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Nick Cunningham

Nick Cunningham

Nick Cunningham is a freelance writer on oil and gas, renewable energy, climate change, energy policy and geopolitics. He is based in Pittsburgh, PA.

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How Much Iranian Oil Can Trump Disrupt?

Oil prices surged following President Trump’s withdrawal from the Iran nuclear deal. So, what happens next?

Trump did not offer any new justification for how Iran was violating the nuclear accord – the IAEA confirmed on May 9 that Iran is in compliance with its nuclear commitments – and offered no Plan B or even a coherent strategy on what comes next. For now, Washington is pursuing confrontation with Iran, and hoping that “maximum pressure” will force Iran to not only abandon any hint of a nuclear weapons program, but also agree to concessions on a range of non-nuclear issues. If history is any guide, there is little chance of this happening, so we are now on a course of escalating confrontation.

The U.S. will re-impose all nuclear related sanctions on Iran, which could begin to disrupt oil flows from the country. There will be a 90-day and 180-day wind down period before sanctions really start to bite, which puts the deadline at early November. However, there is a great deal of disagreement and uncertainty over how quickly and how severely the impact of U.S. confrontation will be.

The U.S. will not have the coalition that shut in 1 million barrels per day (mb/d) of Iranian oil exports prior to the 2015 agreement. The EU, China and Russia have said they are sticking with the deal. Still, U.S. sanctions will loom over private companies from those nations, which could keep them from doing business with Iran. The EU has vowed to protect its companies, and could even pursue trade retaliation if the U.S. Treasury moves to penalize European companies. However, U.S. sanctions will almost certainly deter large-scale investment in Iran’s oil and gas sector for years to come. Related: Energy Storage Gains Washington’s Support

“Since President Trump has not offered an alternative to improve the Iran deal – and instead insists on the need for a “better deal” – snap-back US sanctions are likely to increase tensions on both sides of the Atlantic as the EU navigates a difficult balancing act between its JCPOA commitments and protecting its companies,” Barclays said in a note.

The big question at this point is how disruptive unilateral sanctions from the U.S. will be to Iranian oil flows. The U.S. has advised other countries to “significantly reduce” their purchases of oil from Iran. In theory, some countries could receive waivers from sanctions if they reduce their oil purchases from Iran by some unspecific amount. A 20 percent reduction was an unofficial rule of thumb during the Obama era.

The EU will not be nearly as cooperative with Trump as it was with the Obama administration. The EU had essentially cut its oil imports from Iran to zero the first time around, a scenario that probably won’t be repeated again since the EU supports the nuclear agreement.

Of the 1 mb/d of Iranian supply knocked offline before sanctions were lifted in 2016, “[n]early half of this total was due to a complete EU import ban. This is unlikely to happen this time around as the US has revoked the deal unilaterally and against the will of most other countries. Meanwhile, Saudi Arabia has signaled its willingness to offset possible sanction-related supply outages from Iran,” Commerzbank said in a research note. Both the IEA and Saudi Arabia issued statements saying they will monitor the status of the oil market and step in if a shortage materializes.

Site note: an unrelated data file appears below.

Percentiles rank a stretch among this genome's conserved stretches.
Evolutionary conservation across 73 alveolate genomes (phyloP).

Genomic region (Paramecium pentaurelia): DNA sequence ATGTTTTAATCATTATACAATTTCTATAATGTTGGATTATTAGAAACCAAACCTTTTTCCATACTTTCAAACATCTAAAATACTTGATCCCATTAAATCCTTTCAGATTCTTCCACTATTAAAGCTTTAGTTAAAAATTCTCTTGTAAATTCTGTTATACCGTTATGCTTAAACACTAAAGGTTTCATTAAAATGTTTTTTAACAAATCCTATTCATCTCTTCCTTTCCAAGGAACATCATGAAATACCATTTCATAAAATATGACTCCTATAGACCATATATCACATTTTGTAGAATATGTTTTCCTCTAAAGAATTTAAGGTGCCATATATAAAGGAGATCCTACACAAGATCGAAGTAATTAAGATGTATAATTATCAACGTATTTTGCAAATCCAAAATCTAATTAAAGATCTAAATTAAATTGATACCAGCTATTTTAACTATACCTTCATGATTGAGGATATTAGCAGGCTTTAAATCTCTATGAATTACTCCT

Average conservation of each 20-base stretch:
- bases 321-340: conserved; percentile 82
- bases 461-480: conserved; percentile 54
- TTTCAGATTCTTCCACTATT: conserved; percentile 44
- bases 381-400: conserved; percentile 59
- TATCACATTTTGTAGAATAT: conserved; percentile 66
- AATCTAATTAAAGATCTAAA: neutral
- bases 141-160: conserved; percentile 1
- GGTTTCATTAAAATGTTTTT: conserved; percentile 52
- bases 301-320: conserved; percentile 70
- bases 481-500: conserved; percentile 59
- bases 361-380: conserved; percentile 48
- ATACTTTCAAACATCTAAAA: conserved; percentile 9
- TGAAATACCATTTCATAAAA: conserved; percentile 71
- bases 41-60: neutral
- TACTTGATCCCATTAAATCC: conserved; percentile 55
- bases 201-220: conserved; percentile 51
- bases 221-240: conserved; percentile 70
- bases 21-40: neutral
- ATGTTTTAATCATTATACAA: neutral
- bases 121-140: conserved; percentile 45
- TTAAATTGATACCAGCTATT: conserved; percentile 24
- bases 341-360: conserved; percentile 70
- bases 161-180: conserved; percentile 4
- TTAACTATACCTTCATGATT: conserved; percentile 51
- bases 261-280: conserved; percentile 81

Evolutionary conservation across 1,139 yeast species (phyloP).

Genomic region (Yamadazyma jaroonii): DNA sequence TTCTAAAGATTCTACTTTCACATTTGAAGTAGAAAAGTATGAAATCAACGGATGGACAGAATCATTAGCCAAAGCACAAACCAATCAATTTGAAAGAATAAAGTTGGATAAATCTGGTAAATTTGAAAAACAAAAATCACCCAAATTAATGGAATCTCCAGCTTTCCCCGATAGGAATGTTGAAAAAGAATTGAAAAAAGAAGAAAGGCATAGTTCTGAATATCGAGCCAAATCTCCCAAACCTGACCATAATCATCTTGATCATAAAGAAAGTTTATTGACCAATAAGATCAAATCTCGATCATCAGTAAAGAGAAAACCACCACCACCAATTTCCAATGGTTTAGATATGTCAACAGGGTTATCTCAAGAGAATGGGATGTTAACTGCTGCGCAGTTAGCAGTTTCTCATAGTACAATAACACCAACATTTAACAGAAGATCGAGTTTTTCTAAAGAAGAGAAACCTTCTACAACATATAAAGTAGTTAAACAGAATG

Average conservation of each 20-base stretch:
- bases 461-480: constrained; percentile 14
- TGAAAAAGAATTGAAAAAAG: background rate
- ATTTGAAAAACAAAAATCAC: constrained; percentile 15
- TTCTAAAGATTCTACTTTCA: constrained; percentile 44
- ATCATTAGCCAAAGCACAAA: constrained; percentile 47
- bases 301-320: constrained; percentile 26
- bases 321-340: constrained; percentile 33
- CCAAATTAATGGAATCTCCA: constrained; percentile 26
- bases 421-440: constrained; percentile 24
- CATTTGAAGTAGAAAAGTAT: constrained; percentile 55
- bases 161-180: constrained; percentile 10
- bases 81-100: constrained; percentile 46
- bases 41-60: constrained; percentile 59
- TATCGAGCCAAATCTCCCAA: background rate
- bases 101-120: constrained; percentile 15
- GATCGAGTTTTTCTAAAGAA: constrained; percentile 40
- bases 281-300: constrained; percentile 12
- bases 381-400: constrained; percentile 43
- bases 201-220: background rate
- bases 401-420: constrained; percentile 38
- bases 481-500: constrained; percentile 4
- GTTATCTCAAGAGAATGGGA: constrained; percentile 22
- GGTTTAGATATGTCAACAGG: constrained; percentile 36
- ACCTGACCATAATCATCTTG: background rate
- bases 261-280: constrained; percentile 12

Barclays does not see a significant impact on the oil market either. The bank lowered its forecast for Iranian output by 150,000 bpd in 2019, a volume that would be offset by higher shipments from Saudi Arabia.

A lot depends on what Iran does next. A muted reaction from Iran would paint the U.S. as the aggressor, allowing Iran to more latitude to skirt U.S. enforcement. “Importantly, Iranian compliance with its JCPOA obligations may potentially help it find alternative routes to export crude oil to international markets,” Barclays says.

Related: Goldman: Oil Prices To Hit $82.50 By The Summer

Argus Media points out that roughly 70 percent of Iranian oil exports have gone to Asia under annual contracts, which means “meaningful cuts to imports would be unlikely to come in until early next year.”

Still, Iran will feel the pain from U.S. sanctions, even without cooperation from the other international partners. “The major concern in Tehran is not around volumes of crude that it could sell — not in the short to medium term at any rate — but over transfer of payments for those volumes,” according to Argus Media.

Moreover, an increase in supply from Saudi Arabia, for instance, to offset the declines from Iran will also translate into a shrinking volume of spare capacity. “This leaves risk our summer $82.5/bbl Brent price forecast squarely skewed to the upside,” Goldman Sachs wrote in a note. Goldman said it is possible that Iran loses 500,000 bpd by the end of the year, which would push up oil prices by more than $6 per barrel.

By Nick Cunningham of Oilprice.com

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  • Mamdouh G Salameh on May 11 2018 said:
    The fact that President Trump did not offer any new justification for how Iran was violating the nuclear accord is because he has no justification whatsoever.